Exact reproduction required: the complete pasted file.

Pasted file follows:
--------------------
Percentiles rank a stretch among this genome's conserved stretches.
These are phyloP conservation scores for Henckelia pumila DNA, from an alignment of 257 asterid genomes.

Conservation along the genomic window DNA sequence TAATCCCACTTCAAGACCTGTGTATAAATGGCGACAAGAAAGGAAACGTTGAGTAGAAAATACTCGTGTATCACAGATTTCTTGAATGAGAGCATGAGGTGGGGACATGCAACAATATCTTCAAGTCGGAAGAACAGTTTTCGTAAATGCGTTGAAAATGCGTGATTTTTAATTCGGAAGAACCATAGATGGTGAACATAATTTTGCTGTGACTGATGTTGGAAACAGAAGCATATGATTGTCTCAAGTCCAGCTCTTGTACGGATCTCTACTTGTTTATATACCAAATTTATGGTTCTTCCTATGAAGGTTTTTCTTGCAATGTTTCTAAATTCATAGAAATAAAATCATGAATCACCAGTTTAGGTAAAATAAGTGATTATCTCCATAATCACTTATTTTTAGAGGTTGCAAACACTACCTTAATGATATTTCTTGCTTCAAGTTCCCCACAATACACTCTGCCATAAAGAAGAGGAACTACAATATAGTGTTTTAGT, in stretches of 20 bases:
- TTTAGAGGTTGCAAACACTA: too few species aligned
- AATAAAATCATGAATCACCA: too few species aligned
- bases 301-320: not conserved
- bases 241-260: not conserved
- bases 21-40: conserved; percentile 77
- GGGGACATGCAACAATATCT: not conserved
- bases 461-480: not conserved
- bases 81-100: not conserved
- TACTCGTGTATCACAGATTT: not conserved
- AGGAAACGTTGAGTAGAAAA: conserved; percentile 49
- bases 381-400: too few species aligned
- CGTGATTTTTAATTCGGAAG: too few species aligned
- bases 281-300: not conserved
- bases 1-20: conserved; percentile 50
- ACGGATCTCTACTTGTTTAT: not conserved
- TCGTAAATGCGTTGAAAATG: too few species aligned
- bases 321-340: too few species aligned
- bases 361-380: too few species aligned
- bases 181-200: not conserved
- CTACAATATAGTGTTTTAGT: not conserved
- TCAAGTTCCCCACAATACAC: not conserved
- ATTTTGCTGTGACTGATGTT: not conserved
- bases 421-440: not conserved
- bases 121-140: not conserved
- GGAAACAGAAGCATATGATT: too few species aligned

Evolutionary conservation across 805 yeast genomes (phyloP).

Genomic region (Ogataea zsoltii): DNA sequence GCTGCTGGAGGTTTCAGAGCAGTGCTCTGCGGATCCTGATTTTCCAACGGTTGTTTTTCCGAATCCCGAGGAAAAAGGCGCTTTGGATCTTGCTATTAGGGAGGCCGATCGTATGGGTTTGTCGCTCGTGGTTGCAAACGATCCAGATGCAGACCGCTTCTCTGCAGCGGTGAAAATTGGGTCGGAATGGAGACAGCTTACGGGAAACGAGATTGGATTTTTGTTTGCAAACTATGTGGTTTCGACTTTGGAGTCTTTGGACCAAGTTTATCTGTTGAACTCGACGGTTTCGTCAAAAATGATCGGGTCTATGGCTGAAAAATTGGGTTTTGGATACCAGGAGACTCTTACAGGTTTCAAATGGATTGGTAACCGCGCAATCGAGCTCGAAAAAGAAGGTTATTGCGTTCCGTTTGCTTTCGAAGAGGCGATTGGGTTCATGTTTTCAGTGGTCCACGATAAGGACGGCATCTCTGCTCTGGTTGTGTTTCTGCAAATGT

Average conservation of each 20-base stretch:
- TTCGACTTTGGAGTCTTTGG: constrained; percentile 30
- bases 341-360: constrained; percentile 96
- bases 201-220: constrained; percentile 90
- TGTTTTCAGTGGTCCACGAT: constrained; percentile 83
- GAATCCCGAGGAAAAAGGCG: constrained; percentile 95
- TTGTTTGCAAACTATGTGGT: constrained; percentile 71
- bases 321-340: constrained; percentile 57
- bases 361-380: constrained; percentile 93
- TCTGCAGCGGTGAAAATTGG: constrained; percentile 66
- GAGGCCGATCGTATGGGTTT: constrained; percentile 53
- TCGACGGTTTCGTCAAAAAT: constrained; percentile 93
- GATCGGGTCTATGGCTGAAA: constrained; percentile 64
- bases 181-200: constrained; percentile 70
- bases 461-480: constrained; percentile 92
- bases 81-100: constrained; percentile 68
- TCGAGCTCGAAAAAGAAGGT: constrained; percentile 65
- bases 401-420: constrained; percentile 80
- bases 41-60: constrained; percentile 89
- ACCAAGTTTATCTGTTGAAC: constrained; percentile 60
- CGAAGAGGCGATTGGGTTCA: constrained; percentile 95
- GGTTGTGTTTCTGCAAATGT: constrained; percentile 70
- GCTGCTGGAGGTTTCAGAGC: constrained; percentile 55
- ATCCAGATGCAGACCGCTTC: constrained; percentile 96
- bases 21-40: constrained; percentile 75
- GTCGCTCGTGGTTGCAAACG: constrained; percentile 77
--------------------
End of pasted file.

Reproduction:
Percentiles rank a stretch among this genome's conserved stretches.
These are phyloP conservation scores for Henckelia pumila DNA, from an alignment of 257 asterid genomes.

Conservation along the genomic window DNA sequence TAATCCCACTTCAAGACCTGTGTATAAATGGCGACAAGAAAGGAAACGTTGAGTAGAAAATACTCGTGTATCACAGATTTCTTGAATGAGAGCATGAGGTGGGGACATGCAACAATATCTTCAAGTCGGAAGAACAGTTTTCGTAAATGCGTTGAAAATGCGTGATTTTTAATTCGGAAGAACCATAGATGGTGAACATAATTTTGCTGTGACTGATGTTGGAAACAGAAGCATATGATTGTCTCAAGTCCAGCTCTTGTACGGATCTCTACTTGTTTATATACCAAATTTATGGTTCTTCCTATGAAGGTTTTTCTTGCAATGTTTCTAAATTCATAGAAATAAAATCATGAATCACCAGTTTAGGTAAAATAAGTGATTATCTCCATAATCACTTATTTTTAGAGGTTGCAAACACTACCTTAATGATATTTCTTGCTTCAAGTTCCCCACAATACACTCTGCCATAAAGAAGAGGAACTACAATATAGTGTTTTAGT, in stretches of 20 bases:
- TTTAGAGGTTGCAAACACTA: too few species aligned
- AATAAAATCATGAATCACCA: too few species aligned
- bases 301-320: not conserved
- bases 241-260: not conserved
- bases 21-40: conserved; percentile 77
- GGGGACATGCAACAATATCT: not conserved
- bases 461-480: not conserved
- bases 81-100: not conserved
- TACTCGTGTATCACAGATTT: not conserved
- AGGAAACGTTGAGTAGAAAA: conserved; percentile 49
- bases 381-400: too few species aligned
- CGTGATTTTTAATTCGGAAG: too few species aligned
- bases 281-300: not conserved
- bases 1-20: conserved; percentile 50
- ACGGATCTCTACTTGTTTAT: not conserved
- TCGTAAATGCGTTGAAAATG: too few species aligned
- bases 321-340: too few species aligned
- bases 361-380: too few species aligned
- bases 181-200: not conserved
- CTACAATATAGTGTTTTAGT: not conserved
- TCAAGTTCCCCACAATACAC: not conserved
- ATTTTGCTGTGACTGATGTT: not conserved
- bases 421-440: not conserved
- bases 121-140: not conserved
- GGAAACAGAAGCATATGATT: too few species aligned

Evolutionary conservation across 805 yeast genomes (phyloP).

Genomic region (Ogataea zsoltii): DNA sequence GCTGCTGGAGGTTTCAGAGCAGTGCTCTGCGGATCCTGATTTTCCAACGGTTGTTTTTCCGAATCCCGAGGAAAAAGGCGCTTTGGATCTTGCTATTAGGGAGGCCGATCGTATGGGTTTGTCGCTCGTGGTTGCAAACGATCCAGATGCAGACCGCTTCTCTGCAGCGGTGAAAATTGGGTCGGAATGGAGACAGCTTACGGGAAACGAGATTGGATTTTTGTTTGCAAACTATGTGGTTTCGACTTTGGAGTCTTTGGACCAAGTTTATCTGTTGAACTCGACGGTTTCGTCAAAAATGATCGGGTCTATGGCTGAAAAATTGGGTTTTGGATACCAGGAGACTCTTACAGGTTTCAAATGGATTGGTAACCGCGCAATCGAGCTCGAAAAAGAAGGTTATTGCGTTCCGTTTGCTTTCGAAGAGGCGATTGGGTTCATGTTTTCAGTGGTCCACGATAAGGACGGCATCTCTGCTCTGGTTGTGTTTCTGCAAATGT

Average conservation of each 20-base stretch:
- TTCGACTTTGGAGTCTTTGG: constrained; percentile 30
- bases 341-360: constrained; percentile 96
- bases 201-220: constrained; percentile 90
- TGTTTTCAGTGGTCCACGAT: constrained; percentile 83
- GAATCCCGAGGAAAAAGGCG: constrained; percentile 95
- TTGTTTGCAAACTATGTGGT: constrained; percentile 71
- bases 321-340: constrained; percentile 57
- bases 361-380: constrained; percentile 93
- TCTGCAGCGGTGAAAATTGG: constrained; percentile 66
- GAGGCCGATCGTATGGGTTT: constrained; percentile 53
- TCGACGGTTTCGTCAAAAAT: constrained; percentile 93
- GATCGGGTCTATGGCTGAAA: constrained; percentile 64
- bases 181-200: constrained; percentile 70
- bases 461-480: constrained; percentile 92
- bases 81-100: constrained; percentile 68
- TCGAGCTCGAAAAAGAAGGT: constrained; percentile 65
- bases 401-420: constrained; percentile 80
- bases 41-60: constrained; percentile 89
- ACCAAGTTTATCTGTTGAAC: constrained; percentile 60
- CGAAGAGGCGATTGGGTTCA: constrained; percentile 95
- GGTTGTGTTTCTGCAAATGT: constrained; percentile 70
- GCTGCTGGAGGTTTCAGAGC: constrained; percentile 55
- ATCCAGATGCAGACCGCTTC: constrained; percentile 96
- bases 21-40: constrained; percentile 75
- GTCGCTCGTGGTTGCAAACG: constrained; percentile 77